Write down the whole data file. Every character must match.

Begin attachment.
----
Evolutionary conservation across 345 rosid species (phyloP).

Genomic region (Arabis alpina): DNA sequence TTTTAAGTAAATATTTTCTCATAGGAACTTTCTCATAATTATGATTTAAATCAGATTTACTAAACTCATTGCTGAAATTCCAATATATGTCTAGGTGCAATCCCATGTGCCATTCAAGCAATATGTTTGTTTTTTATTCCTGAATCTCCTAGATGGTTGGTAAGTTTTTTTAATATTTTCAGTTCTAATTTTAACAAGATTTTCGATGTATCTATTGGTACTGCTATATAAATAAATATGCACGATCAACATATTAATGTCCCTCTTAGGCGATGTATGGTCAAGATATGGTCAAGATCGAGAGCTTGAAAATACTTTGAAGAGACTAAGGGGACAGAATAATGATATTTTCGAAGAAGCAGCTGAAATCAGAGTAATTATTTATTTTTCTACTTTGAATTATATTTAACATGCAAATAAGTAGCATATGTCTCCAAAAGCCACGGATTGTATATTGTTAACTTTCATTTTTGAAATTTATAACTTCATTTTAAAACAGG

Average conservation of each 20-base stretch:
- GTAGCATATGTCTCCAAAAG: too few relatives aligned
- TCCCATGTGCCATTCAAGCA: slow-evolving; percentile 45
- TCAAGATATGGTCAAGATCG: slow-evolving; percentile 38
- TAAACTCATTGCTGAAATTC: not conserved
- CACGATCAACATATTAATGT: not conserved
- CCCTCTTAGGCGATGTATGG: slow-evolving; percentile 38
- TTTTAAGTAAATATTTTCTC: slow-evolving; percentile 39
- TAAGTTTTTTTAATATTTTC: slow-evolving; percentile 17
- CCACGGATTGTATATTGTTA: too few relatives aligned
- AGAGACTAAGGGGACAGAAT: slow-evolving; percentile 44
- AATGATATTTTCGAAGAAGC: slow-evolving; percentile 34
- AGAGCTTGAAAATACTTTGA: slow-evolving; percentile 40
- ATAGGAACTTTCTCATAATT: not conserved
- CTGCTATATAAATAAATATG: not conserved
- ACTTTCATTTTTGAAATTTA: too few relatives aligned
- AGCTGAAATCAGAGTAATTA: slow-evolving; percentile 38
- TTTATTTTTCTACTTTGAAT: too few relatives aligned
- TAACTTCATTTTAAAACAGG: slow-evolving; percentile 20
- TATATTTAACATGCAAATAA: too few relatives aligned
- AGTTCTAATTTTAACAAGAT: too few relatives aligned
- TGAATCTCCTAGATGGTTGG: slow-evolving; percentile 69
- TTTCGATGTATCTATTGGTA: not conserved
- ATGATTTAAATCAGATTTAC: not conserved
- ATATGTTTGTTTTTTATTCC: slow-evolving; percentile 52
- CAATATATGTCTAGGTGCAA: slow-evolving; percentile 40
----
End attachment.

Evolutionary conservation across 345 rosid species (phyloP).

Genomic region (Arabis alpina): DNA sequence TTTTAAGTAAATATTTTCTCATAGGAACTTTCTCATAATTATGATTTAAATCAGATTTACTAAACTCATTGCTGAAATTCCAATATATGTCTAGGTGCAATCCCATGTGCCATTCAAGCAATATGTTTGTTTTTTATTCCTGAATCTCCTAGATGGTTGGTAAGTTTTTTTAATATTTTCAGTTCTAATTTTAACAAGATTTTCGATGTATCTATTGGTACTGCTATATAAATAAATATGCACGATCAACATATTAATGTCCCTCTTAGGCGATGTATGGTCAAGATATGGTCAAGATCGAGAGCTTGAAAATACTTTGAAGAGACTAAGGGGACAGAATAATGATATTTTCGAAGAAGCAGCTGAAATCAGAGTAATTATTTATTTTTCTACTTTGAATTATATTTAACATGCAAATAAGTAGCATATGTCTCCAAAAGCCACGGATTGTATATTGTTAACTTTCATTTTTGAAATTTATAACTTCATTTTAAAACAGG

Average conservation of each 20-base stretch:
- GTAGCATATGTCTCCAAAAG: too few relatives aligned
- TCCCATGTGCCATTCAAGCA: slow-evolving; percentile 45
- TCAAGATATGGTCAAGATCG: slow-evolving; percentile 38
- TAAACTCATTGCTGAAATTC: not conserved
- CACGATCAACATATTAATGT: not conserved
- CCCTCTTAGGCGATGTATGG: slow-evolving; percentile 38
- TTTTAAGTAAATATTTTCTC: slow-evolving; percentile 39
- TAAGTTTTTTTAATATTTTC: slow-evolving; percentile 17
- CCACGGATTGTATATTGTTA: too few relatives aligned
- AGAGACTAAGGGGACAGAAT: slow-evolving; percentile 44
- AATGATATTTTCGAAGAAGC: slow-evolving; percentile 34
- AGAGCTTGAAAATACTTTGA: slow-evolving; percentile 40
- ATAGGAACTTTCTCATAATT: not conserved
- CTGCTATATAAATAAATATG: not conserved
- ACTTTCATTTTTGAAATTTA: too few relatives aligned
- AGCTGAAATCAGAGTAATTA: slow-evolving; percentile 38
- TTTATTTTTCTACTTTGAAT: too few relatives aligned
- TAACTTCATTTTAAAACAGG: slow-evolving; percentile 20
- TATATTTAACATGCAAATAA: too few relatives aligned
- AGTTCTAATTTTAACAAGAT: too few relatives aligned
- TGAATCTCCTAGATGGTTGG: slow-evolving; percentile 69
- TTTCGATGTATCTATTGGTA: not conserved
- ATGATTTAAATCAGATTTAC: not conserved
- ATATGTTTGTTTTTTATTCC: slow-evolving; percentile 52
- CAATATATGTCTAGGTGCAA: slow-evolving; percentile 40